A huge stride
Korean national Helen Shim has spent more than 20 years in the tourism and MICE industry, chalking up several awards along the way. She started her career in Korea Tourism Organization’s Intrabound Tourism Department of the Municipal Government Promotion Team as the only female manager promoting both domestic and overseas tourism.
Working within different departments in the board, including the planning and coordination, the CSR centre, tourism culture team, she joined the incentive and exhibitions team of the MICE bureau in 2011 where she launched projects for MICE groups and was an instrumental part of the Korea MICE Expo and other international trade shows.
Currently in charge of promoting Korea tourism from KTO’s Singapore branch office, she is also working on a Ph.D in North Korean Studies.
How did your career begin in the MICE industry?
I came into contact with the MICE industry 10 year ago, with the Pacific Asia Travel Association (PATA) Annual Conference as my first international convention experience. I was one of the members of KTO’s task force and took charge of all official ceremonies, including the opening and welcome party.
What has kept you engaged in a career with KTO for the past 25 years?
I majored in Korean History and Korean Culture. Sharing my love for the rich history and culture, while being part of the team actively promoting Korea as a tourism destination, continues to inspire and motivate me.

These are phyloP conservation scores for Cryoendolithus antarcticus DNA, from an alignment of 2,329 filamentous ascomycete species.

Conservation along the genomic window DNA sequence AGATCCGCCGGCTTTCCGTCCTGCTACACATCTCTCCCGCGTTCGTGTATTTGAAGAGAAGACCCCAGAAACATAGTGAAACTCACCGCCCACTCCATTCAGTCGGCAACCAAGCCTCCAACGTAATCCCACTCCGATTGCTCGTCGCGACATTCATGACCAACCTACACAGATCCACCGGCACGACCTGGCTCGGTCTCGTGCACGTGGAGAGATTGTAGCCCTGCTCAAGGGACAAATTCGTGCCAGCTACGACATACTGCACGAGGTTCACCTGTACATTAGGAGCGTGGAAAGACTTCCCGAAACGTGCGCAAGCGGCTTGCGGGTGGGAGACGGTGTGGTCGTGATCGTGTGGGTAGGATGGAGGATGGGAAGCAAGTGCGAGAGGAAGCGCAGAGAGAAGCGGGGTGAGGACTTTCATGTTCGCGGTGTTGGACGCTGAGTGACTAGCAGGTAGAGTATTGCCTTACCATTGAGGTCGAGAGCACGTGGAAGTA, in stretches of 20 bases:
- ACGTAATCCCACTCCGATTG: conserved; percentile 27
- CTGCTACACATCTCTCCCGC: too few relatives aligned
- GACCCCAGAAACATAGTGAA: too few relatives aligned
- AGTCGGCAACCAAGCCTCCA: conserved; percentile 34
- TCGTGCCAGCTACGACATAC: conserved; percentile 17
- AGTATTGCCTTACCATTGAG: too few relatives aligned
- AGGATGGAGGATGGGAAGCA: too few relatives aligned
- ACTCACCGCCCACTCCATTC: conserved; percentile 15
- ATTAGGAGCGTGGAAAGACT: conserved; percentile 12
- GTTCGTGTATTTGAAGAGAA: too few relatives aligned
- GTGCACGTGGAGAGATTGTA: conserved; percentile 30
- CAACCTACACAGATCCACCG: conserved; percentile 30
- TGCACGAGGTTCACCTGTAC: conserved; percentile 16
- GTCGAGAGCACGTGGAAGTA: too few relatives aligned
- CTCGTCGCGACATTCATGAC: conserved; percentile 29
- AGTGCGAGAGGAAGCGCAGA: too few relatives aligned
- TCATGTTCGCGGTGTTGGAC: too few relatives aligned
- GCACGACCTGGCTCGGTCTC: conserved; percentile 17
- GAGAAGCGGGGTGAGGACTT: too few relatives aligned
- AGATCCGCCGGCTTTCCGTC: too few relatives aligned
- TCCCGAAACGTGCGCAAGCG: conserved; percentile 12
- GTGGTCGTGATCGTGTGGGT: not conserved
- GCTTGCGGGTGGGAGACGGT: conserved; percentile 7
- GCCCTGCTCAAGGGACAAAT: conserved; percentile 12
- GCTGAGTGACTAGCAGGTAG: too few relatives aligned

What have you been up to this year, and what are some goals?
I arrived in Singapore close to six months ago. Being new to Singapore, I am trying to adapt and also understand the multi-national culture here. I hope to promote Korea to Singaporeans, by learning about the things that interest them so as to entice them to travel to Korea for leisure, business and MICE.
How do you think the tourism industry has evolved, and how will it continue
Tourists are now more discerning. There is a greater demand for more experiences, exploration and learning, as opposed to the old-fashioned basic requirements for guest rooms, good food and facilities. More tourists are seeking authentic travel experiences that will allow them to participate in local cultures. Travel operators will stand to benefit from this demand if they package trips in a creative manner, allowing tourists to gain a rich cultural travel experience and remain sensitive to the interests of local cultures.
What do you do outside of work?
I strike a balanced lifestyle outside work by playing golf and making new friends in Singapore. Deemed the world’s best tourism country, I am also learning about every aspect of the Singapore culture.